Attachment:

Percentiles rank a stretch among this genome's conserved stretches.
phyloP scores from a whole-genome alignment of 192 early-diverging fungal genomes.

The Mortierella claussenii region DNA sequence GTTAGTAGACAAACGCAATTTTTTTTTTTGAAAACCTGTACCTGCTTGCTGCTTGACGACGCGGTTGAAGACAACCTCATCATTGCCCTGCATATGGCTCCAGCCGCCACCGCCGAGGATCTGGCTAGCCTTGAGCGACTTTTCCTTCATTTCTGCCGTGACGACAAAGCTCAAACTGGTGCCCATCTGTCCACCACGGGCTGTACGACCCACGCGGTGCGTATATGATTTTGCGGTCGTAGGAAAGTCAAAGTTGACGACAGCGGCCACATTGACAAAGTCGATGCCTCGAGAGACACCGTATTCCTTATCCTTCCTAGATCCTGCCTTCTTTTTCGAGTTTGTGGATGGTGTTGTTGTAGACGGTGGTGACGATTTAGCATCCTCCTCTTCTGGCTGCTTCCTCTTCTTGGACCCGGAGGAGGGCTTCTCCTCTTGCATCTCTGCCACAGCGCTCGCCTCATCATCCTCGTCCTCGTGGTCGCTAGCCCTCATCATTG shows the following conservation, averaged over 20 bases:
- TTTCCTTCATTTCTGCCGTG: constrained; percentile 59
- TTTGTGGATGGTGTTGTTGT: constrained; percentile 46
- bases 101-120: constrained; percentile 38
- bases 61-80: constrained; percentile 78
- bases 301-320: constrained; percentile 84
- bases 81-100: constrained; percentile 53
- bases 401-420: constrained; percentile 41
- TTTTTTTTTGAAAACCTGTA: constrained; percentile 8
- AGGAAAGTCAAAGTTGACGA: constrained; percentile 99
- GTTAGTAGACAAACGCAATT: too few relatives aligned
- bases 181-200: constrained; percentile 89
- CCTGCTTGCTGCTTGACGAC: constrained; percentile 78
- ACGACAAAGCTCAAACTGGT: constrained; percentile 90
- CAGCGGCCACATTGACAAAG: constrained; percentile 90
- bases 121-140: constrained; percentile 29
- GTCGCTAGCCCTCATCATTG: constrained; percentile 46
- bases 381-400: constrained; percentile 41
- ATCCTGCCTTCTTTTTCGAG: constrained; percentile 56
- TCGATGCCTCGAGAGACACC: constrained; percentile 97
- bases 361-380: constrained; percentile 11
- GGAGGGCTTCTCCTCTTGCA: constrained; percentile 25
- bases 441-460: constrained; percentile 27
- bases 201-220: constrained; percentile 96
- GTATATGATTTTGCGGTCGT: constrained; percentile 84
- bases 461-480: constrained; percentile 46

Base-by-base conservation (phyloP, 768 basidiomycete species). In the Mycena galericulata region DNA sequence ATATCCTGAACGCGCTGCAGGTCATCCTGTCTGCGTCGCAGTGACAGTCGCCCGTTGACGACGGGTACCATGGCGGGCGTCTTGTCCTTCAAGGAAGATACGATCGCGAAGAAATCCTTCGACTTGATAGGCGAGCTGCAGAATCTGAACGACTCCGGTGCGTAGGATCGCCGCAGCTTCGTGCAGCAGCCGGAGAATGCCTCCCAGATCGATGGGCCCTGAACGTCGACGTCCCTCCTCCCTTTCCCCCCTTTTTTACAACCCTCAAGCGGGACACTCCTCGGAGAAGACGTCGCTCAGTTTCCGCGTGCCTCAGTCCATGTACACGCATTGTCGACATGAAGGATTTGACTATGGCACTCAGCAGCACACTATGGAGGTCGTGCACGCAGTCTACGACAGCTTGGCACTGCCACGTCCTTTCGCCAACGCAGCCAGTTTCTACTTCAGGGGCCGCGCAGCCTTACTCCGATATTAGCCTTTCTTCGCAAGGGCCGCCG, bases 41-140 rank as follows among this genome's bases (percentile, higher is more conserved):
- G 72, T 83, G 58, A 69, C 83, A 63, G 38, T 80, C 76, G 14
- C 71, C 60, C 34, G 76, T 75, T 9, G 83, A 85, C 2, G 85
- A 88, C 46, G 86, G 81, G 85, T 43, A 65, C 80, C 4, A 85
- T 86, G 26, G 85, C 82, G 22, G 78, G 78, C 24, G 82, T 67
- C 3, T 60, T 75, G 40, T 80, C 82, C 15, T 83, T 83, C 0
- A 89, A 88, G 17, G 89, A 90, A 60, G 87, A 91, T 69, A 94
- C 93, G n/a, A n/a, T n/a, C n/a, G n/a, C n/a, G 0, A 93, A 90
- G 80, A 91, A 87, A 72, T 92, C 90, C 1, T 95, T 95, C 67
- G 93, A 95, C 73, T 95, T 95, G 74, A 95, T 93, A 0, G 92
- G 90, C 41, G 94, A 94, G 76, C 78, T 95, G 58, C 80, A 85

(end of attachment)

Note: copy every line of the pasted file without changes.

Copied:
Percentiles rank a stretch among this genome's conserved stretches.
phyloP scores from a whole-genome alignment of 192 early-diverging fungal genomes.

The Mortierella claussenii region DNA sequence GTTAGTAGACAAACGCAATTTTTTTTTTTGAAAACCTGTACCTGCTTGCTGCTTGACGACGCGGTTGAAGACAACCTCATCATTGCCCTGCATATGGCTCCAGCCGCCACCGCCGAGGATCTGGCTAGCCTTGAGCGACTTTTCCTTCATTTCTGCCGTGACGACAAAGCTCAAACTGGTGCCCATCTGTCCACCACGGGCTGTACGACCCACGCGGTGCGTATATGATTTTGCGGTCGTAGGAAAGTCAAAGTTGACGACAGCGGCCACATTGACAAAGTCGATGCCTCGAGAGACACCGTATTCCTTATCCTTCCTAGATCCTGCCTTCTTTTTCGAGTTTGTGGATGGTGTTGTTGTAGACGGTGGTGACGATTTAGCATCCTCCTCTTCTGGCTGCTTCCTCTTCTTGGACCCGGAGGAGGGCTTCTCCTCTTGCATCTCTGCCACAGCGCTCGCCTCATCATCCTCGTCCTCGTGGTCGCTAGCCCTCATCATTG shows the following conservation, averaged over 20 bases:
- TTTCCTTCATTTCTGCCGTG: constrained; percentile 59
- TTTGTGGATGGTGTTGTTGT: constrained; percentile 46
- bases 101-120: constrained; percentile 38
- bases 61-80: constrained; percentile 78
- bases 301-320: constrained; percentile 84
- bases 81-100: constrained; percentile 53
- bases 401-420: constrained; percentile 41
- TTTTTTTTTGAAAACCTGTA: constrained; percentile 8
- AGGAAAGTCAAAGTTGACGA: constrained; percentile 99
- GTTAGTAGACAAACGCAATT: too few relatives aligned
- bases 181-200: constrained; percentile 89
- CCTGCTTGCTGCTTGACGAC: constrained; percentile 78
- ACGACAAAGCTCAAACTGGT: constrained; percentile 90
- CAGCGGCCACATTGACAAAG: constrained; percentile 90
- bases 121-140: constrained; percentile 29
- GTCGCTAGCCCTCATCATTG: constrained; percentile 46
- bases 381-400: constrained; percentile 41
- ATCCTGCCTTCTTTTTCGAG: constrained; percentile 56
- TCGATGCCTCGAGAGACACC: constrained; percentile 97
- bases 361-380: constrained; percentile 11
- GGAGGGCTTCTCCTCTTGCA: constrained; percentile 25
- bases 441-460: constrained; percentile 27
- bases 201-220: constrained; percentile 96
- GTATATGATTTTGCGGTCGT: constrained; percentile 84
- bases 461-480: constrained; percentile 46

Base-by-base conservation (phyloP, 768 basidiomycete species). In the Mycena galericulata region DNA sequence ATATCCTGAACGCGCTGCAGGTCATCCTGTCTGCGTCGCAGTGACAGTCGCCCGTTGACGACGGGTACCATGGCGGGCGTCTTGTCCTTCAAGGAAGATACGATCGCGAAGAAATCCTTCGACTTGATAGGCGAGCTGCAGAATCTGAACGACTCCGGTGCGTAGGATCGCCGCAGCTTCGTGCAGCAGCCGGAGAATGCCTCCCAGATCGATGGGCCCTGAACGTCGACGTCCCTCCTCCCTTTCCCCCCTTTTTTACAACCCTCAAGCGGGACACTCCTCGGAGAAGACGTCGCTCAGTTTCCGCGTGCCTCAGTCCATGTACACGCATTGTCGACATGAAGGATTTGACTATGGCACTCAGCAGCACACTATGGAGGTCGTGCACGCAGTCTACGACAGCTTGGCACTGCCACGTCCTTTCGCCAACGCAGCCAGTTTCTACTTCAGGGGCCGCGCAGCCTTACTCCGATATTAGCCTTTCTTCGCAAGGGCCGCCG, bases 41-140 rank as follows among this genome's bases (percentile, higher is more conserved):
- G 72, T 83, G 58, A 69, C 83, A 63, G 38, T 80, C 76, G 14
- C 71, C 60, C 34, G 76, T 75, T 9, G 83, A 85, C 2, G 85
- A 88, C 46, G 86, G 81, G 85, T 43, A 65, C 80, C 4, A 85
- T 86, G 26, G 85, C 82, G 22, G 78, G 78, C 24, G 82, T 67
- C 3, T 60, T 75, G 40, T 80, C 82, C 15, T 83, T 83, C 0
- A 89, A 88, G 17, G 89, A 90, A 60, G 87, A 91, T 69, A 94
- C 93, G n/a, A n/a, T n/a, C n/a, G n/a, C n/a, G 0, A 93, A 90
- G 80, A 91, A 87, A 72, T 92, C 90, C 1, T 95, T 95, C 67
- G 93, A 95, C 73, T 95, T 95, G 74, A 95, T 93, A 0, G 92
- G 90, C 41, G 94, A 94, G 76, C 78, T 95, G 58, C 80, A 85